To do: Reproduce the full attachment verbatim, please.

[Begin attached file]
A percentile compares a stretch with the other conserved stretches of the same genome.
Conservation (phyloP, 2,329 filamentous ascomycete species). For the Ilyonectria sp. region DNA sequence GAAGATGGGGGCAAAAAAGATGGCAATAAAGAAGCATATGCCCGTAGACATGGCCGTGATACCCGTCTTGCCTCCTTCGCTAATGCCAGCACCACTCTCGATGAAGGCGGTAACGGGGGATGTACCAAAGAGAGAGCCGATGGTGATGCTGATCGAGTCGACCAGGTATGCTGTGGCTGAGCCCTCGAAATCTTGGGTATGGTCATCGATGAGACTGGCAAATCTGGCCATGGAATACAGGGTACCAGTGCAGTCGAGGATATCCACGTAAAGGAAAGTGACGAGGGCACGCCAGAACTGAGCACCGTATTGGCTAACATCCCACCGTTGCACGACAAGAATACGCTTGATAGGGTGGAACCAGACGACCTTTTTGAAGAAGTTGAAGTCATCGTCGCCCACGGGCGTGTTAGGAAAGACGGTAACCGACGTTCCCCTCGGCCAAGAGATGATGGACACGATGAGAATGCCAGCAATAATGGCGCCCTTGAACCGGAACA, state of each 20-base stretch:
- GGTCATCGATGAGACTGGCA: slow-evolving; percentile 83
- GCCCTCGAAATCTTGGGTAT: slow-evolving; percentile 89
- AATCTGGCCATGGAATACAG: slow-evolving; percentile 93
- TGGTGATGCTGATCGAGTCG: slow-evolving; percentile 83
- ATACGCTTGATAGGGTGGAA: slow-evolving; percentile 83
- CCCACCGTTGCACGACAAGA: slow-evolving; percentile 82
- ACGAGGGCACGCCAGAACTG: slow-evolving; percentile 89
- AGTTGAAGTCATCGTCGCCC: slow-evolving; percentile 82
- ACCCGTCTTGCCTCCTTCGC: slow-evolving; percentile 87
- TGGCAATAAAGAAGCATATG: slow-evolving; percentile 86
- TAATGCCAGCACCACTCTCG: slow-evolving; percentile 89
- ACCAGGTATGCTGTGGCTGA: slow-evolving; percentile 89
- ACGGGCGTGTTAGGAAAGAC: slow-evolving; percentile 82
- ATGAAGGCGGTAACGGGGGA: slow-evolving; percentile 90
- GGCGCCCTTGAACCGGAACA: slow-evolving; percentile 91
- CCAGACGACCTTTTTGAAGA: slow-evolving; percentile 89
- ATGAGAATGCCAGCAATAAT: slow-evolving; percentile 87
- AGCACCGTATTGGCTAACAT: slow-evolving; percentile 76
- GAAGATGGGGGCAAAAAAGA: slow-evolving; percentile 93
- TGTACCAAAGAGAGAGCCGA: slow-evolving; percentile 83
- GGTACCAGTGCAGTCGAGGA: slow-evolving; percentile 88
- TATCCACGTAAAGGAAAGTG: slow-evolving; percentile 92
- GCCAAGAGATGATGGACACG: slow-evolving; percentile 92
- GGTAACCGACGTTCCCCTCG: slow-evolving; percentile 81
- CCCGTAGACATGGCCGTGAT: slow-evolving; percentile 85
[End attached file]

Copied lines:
A percentile compares a stretch with the other conserved stretches of the same genome.
Conservation (phyloP, 2,329 filamentous ascomycete species). For the Ilyonectria sp. region DNA sequence GAAGATGGGGGCAAAAAAGATGGCAATAAAGAAGCATATGCCCGTAGACATGGCCGTGATACCCGTCTTGCCTCCTTCGCTAATGCCAGCACCACTCTCGATGAAGGCGGTAACGGGGGATGTACCAAAGAGAGAGCCGATGGTGATGCTGATCGAGTCGACCAGGTATGCTGTGGCTGAGCCCTCGAAATCTTGGGTATGGTCATCGATGAGACTGGCAAATCTGGCCATGGAATACAGGGTACCAGTGCAGTCGAGGATATCCACGTAAAGGAAAGTGACGAGGGCACGCCAGAACTGAGCACCGTATTGGCTAACATCCCACCGTTGCACGACAAGAATACGCTTGATAGGGTGGAACCAGACGACCTTTTTGAAGAAGTTGAAGTCATCGTCGCCCACGGGCGTGTTAGGAAAGACGGTAACCGACGTTCCCCTCGGCCAAGAGATGATGGACACGATGAGAATGCCAGCAATAATGGCGCCCTTGAACCGGAACA, state of each 20-base stretch:
- GGTCATCGATGAGACTGGCA: slow-evolving; percentile 83
- GCCCTCGAAATCTTGGGTAT: slow-evolving; percentile 89
- AATCTGGCCATGGAATACAG: slow-evolving; percentile 93
- TGGTGATGCTGATCGAGTCG: slow-evolving; percentile 83
- ATACGCTTGATAGGGTGGAA: slow-evolving; percentile 83
- CCCACCGTTGCACGACAAGA: slow-evolving; percentile 82
- ACGAGGGCACGCCAGAACTG: slow-evolving; percentile 89
- AGTTGAAGTCATCGTCGCCC: slow-evolving; percentile 82
- ACCCGTCTTGCCTCCTTCGC: slow-evolving; percentile 87
- TGGCAATAAAGAAGCATATG: slow-evolving; percentile 86
- TAATGCCAGCACCACTCTCG: slow-evolving; percentile 89
- ACCAGGTATGCTGTGGCTGA: slow-evolving; percentile 89
- ACGGGCGTGTTAGGAAAGAC: slow-evolving; percentile 82
- ATGAAGGCGGTAACGGGGGA: slow-evolving; percentile 90
- GGCGCCCTTGAACCGGAACA: slow-evolving; percentile 91
- CCAGACGACCTTTTTGAAGA: slow-evolving; percentile 89
- ATGAGAATGCCAGCAATAAT: slow-evolving; percentile 87
- AGCACCGTATTGGCTAACAT: slow-evolving; percentile 76
- GAAGATGGGGGCAAAAAAGA: slow-evolving; percentile 93
- TGTACCAAAGAGAGAGCCGA: slow-evolving; percentile 83
- GGTACCAGTGCAGTCGAGGA: slow-evolving; percentile 88
- TATCCACGTAAAGGAAAGTG: slow-evolving; percentile 92
- GCCAAGAGATGATGGACACG: slow-evolving; percentile 92
- GGTAACCGACGTTCCCCTCG: slow-evolving; percentile 81
- CCCGTAGACATGGCCGTGAT: slow-evolving; percentile 85